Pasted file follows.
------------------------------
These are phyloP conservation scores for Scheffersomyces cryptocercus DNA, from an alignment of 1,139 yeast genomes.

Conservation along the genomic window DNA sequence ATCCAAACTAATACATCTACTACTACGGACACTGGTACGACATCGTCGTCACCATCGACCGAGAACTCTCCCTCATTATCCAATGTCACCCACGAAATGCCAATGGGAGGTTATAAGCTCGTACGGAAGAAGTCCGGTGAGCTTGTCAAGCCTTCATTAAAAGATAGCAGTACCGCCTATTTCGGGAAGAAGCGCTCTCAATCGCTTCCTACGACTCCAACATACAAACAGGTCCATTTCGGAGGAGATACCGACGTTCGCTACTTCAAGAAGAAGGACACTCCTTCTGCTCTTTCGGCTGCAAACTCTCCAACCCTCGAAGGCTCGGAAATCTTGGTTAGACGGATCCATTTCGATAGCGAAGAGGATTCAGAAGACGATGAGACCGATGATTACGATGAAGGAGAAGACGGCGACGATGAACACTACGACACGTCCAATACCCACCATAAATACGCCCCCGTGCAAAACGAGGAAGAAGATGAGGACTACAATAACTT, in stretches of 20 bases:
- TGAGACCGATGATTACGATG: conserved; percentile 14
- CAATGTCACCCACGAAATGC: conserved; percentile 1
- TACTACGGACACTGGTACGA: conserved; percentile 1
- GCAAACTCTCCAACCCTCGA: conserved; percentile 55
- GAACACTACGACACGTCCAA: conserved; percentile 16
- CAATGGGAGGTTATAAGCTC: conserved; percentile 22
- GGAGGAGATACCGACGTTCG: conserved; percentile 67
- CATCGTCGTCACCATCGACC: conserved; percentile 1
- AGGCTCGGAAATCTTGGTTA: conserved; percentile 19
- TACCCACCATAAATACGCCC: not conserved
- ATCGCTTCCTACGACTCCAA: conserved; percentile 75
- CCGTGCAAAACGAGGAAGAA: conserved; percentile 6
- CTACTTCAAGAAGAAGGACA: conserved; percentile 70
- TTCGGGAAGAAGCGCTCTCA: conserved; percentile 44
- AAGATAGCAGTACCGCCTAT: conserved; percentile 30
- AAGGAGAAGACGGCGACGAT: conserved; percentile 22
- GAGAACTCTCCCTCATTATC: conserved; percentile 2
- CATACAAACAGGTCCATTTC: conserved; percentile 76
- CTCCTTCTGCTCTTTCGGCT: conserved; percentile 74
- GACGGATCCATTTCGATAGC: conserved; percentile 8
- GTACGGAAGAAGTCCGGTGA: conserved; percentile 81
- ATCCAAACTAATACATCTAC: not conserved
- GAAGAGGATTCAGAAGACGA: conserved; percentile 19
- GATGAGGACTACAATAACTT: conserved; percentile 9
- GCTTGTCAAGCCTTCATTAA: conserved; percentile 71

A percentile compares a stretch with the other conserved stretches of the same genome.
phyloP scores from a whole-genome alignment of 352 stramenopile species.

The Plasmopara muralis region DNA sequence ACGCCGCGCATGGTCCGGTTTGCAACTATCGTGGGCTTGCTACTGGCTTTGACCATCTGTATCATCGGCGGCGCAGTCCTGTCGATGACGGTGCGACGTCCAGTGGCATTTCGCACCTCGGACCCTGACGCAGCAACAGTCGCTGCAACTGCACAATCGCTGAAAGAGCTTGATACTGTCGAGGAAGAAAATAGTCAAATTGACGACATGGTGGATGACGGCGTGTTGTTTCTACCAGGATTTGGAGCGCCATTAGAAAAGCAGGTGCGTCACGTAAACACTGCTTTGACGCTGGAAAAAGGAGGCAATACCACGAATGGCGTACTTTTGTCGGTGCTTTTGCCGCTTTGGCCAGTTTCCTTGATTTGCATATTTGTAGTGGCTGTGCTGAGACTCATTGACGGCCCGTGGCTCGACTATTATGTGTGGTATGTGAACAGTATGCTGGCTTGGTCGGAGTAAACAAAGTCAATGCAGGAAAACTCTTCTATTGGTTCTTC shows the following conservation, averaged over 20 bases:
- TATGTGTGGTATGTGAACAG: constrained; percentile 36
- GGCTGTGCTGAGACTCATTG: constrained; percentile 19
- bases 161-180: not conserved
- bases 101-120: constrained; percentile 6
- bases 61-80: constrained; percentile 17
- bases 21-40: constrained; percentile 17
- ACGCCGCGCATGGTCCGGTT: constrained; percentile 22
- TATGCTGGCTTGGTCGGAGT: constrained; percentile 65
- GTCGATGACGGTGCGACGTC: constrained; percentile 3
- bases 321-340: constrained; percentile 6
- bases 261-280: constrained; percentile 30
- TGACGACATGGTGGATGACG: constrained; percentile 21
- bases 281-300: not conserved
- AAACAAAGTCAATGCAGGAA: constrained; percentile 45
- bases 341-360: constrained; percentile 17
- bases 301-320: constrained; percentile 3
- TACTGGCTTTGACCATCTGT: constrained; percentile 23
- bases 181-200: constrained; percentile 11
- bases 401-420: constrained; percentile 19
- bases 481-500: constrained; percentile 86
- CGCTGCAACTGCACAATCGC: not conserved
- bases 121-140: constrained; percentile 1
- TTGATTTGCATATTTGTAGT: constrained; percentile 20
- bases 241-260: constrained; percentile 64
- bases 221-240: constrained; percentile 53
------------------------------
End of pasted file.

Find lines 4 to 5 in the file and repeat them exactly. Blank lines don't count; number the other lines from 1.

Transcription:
- CAATGTCACCCACGAAATGC: conserved; percentile 1
- TACTACGGACACTGGTACGA: conserved; percentile 1